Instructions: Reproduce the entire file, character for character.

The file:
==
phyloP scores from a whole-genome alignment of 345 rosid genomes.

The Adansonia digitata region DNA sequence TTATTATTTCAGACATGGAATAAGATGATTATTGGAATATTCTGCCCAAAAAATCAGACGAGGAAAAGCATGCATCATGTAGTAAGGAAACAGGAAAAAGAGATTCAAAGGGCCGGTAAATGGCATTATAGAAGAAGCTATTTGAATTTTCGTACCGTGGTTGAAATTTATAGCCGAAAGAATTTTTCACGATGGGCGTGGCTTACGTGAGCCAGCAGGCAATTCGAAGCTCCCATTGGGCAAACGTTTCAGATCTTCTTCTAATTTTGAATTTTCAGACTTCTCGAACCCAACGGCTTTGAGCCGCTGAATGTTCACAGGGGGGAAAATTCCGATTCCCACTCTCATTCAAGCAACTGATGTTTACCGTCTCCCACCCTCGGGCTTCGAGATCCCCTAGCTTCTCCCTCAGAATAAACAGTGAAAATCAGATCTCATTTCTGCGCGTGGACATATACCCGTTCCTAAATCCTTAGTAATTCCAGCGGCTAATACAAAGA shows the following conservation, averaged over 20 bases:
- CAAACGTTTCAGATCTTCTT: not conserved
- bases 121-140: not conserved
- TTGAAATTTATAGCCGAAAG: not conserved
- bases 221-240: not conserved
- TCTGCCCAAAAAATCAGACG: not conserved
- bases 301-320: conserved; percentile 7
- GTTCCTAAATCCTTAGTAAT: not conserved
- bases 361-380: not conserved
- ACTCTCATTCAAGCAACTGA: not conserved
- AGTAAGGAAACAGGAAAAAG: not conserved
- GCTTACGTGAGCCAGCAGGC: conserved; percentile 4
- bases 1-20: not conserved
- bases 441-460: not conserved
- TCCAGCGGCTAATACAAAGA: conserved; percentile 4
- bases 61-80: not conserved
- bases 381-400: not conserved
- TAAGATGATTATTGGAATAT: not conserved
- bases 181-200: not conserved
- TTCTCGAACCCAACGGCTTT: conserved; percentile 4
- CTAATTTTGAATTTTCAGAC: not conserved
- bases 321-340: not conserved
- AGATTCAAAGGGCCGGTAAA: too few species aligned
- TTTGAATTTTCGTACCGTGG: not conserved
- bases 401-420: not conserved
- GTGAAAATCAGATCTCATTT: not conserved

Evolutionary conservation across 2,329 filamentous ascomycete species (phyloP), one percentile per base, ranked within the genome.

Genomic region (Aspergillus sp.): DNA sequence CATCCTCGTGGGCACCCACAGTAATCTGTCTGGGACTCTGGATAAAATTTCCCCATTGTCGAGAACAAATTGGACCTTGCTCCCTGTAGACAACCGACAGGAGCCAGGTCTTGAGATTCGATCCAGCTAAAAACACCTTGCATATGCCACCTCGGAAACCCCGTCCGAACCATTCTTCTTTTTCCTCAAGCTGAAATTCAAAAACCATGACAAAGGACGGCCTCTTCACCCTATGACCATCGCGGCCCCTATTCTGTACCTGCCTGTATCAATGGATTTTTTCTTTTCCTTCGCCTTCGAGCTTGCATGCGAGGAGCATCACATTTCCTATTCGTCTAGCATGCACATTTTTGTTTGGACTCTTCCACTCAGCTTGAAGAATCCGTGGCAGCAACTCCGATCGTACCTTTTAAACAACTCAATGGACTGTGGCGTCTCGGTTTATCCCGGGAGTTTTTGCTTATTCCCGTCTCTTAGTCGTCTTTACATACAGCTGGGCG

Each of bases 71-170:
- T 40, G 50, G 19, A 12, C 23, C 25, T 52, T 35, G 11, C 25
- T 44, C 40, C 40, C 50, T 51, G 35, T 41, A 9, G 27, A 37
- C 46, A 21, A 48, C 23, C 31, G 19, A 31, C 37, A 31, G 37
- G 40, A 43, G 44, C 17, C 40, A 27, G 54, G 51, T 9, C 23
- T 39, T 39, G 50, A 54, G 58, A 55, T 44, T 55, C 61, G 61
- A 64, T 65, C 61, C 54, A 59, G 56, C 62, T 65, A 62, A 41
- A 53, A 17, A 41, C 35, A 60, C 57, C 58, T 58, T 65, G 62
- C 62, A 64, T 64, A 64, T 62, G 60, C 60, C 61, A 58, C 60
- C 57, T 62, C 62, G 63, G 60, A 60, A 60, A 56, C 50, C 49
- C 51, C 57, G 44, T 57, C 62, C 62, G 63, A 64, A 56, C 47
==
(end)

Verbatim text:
phyloP scores from a whole-genome alignment of 345 rosid genomes.

The Adansonia digitata region DNA sequence TTATTATTTCAGACATGGAATAAGATGATTATTGGAATATTCTGCCCAAAAAATCAGACGAGGAAAAGCATGCATCATGTAGTAAGGAAACAGGAAAAAGAGATTCAAAGGGCCGGTAAATGGCATTATAGAAGAAGCTATTTGAATTTTCGTACCGTGGTTGAAATTTATAGCCGAAAGAATTTTTCACGATGGGCGTGGCTTACGTGAGCCAGCAGGCAATTCGAAGCTCCCATTGGGCAAACGTTTCAGATCTTCTTCTAATTTTGAATTTTCAGACTTCTCGAACCCAACGGCTTTGAGCCGCTGAATGTTCACAGGGGGGAAAATTCCGATTCCCACTCTCATTCAAGCAACTGATGTTTACCGTCTCCCACCCTCGGGCTTCGAGATCCCCTAGCTTCTCCCTCAGAATAAACAGTGAAAATCAGATCTCATTTCTGCGCGTGGACATATACCCGTTCCTAAATCCTTAGTAATTCCAGCGGCTAATACAAAGA shows the following conservation, averaged over 20 bases:
- CAAACGTTTCAGATCTTCTT: not conserved
- bases 121-140: not conserved
- TTGAAATTTATAGCCGAAAG: not conserved
- bases 221-240: not conserved
- TCTGCCCAAAAAATCAGACG: not conserved
- bases 301-320: conserved; percentile 7
- GTTCCTAAATCCTTAGTAAT: not conserved
- bases 361-380: not conserved
- ACTCTCATTCAAGCAACTGA: not conserved
- AGTAAGGAAACAGGAAAAAG: not conserved
- GCTTACGTGAGCCAGCAGGC: conserved; percentile 4
- bases 1-20: not conserved
- bases 441-460: not conserved
- TCCAGCGGCTAATACAAAGA: conserved; percentile 4
- bases 61-80: not conserved
- bases 381-400: not conserved
- TAAGATGATTATTGGAATAT: not conserved
- bases 181-200: not conserved
- TTCTCGAACCCAACGGCTTT: conserved; percentile 4
- CTAATTTTGAATTTTCAGAC: not conserved
- bases 321-340: not conserved
- AGATTCAAAGGGCCGGTAAA: too few species aligned
- TTTGAATTTTCGTACCGTGG: not conserved
- bases 401-420: not conserved
- GTGAAAATCAGATCTCATTT: not conserved

Evolutionary conservation across 2,329 filamentous ascomycete species (phyloP), one percentile per base, ranked within the genome.

Genomic region (Aspergillus sp.): DNA sequence CATCCTCGTGGGCACCCACAGTAATCTGTCTGGGACTCTGGATAAAATTTCCCCATTGTCGAGAACAAATTGGACCTTGCTCCCTGTAGACAACCGACAGGAGCCAGGTCTTGAGATTCGATCCAGCTAAAAACACCTTGCATATGCCACCTCGGAAACCCCGTCCGAACCATTCTTCTTTTTCCTCAAGCTGAAATTCAAAAACCATGACAAAGGACGGCCTCTTCACCCTATGACCATCGCGGCCCCTATTCTGTACCTGCCTGTATCAATGGATTTTTTCTTTTCCTTCGCCTTCGAGCTTGCATGCGAGGAGCATCACATTTCCTATTCGTCTAGCATGCACATTTTTGTTTGGACTCTTCCACTCAGCTTGAAGAATCCGTGGCAGCAACTCCGATCGTACCTTTTAAACAACTCAATGGACTGTGGCGTCTCGGTTTATCCCGGGAGTTTTTGCTTATTCCCGTCTCTTAGTCGTCTTTACATACAGCTGGGCG

Each of bases 71-170:
- T 40, G 50, G 19, A 12, C 23, C 25, T 52, T 35, G 11, C 25
- T 44, C 40, C 40, C 50, T 51, G 35, T 41, A 9, G 27, A 37
- C 46, A 21, A 48, C 23, C 31, G 19, A 31, C 37, A 31, G 37
- G 40, A 43, G 44, C 17, C 40, A 27, G 54, G 51, T 9, C 23
- T 39, T 39, G 50, A 54, G 58, A 55, T 44, T 55, C 61, G 61
- A 64, T 65, C 61, C 54, A 59, G 56, C 62, T 65, A 62, A 41
- A 53, A 17, A 41, C 35, A 60, C 57, C 58, T 58, T 65, G 62
- C 62, A 64, T 64, A 64, T 62, G 60, C 60, C 61, A 58, C 60
- C 57, T 62, C 62, G 63, G 60, A 60, A 60, A 56, C 50, C 49
- C 51, C 57, G 44, T 57, C 62, C 62, G 63, A 64, A 56, C 47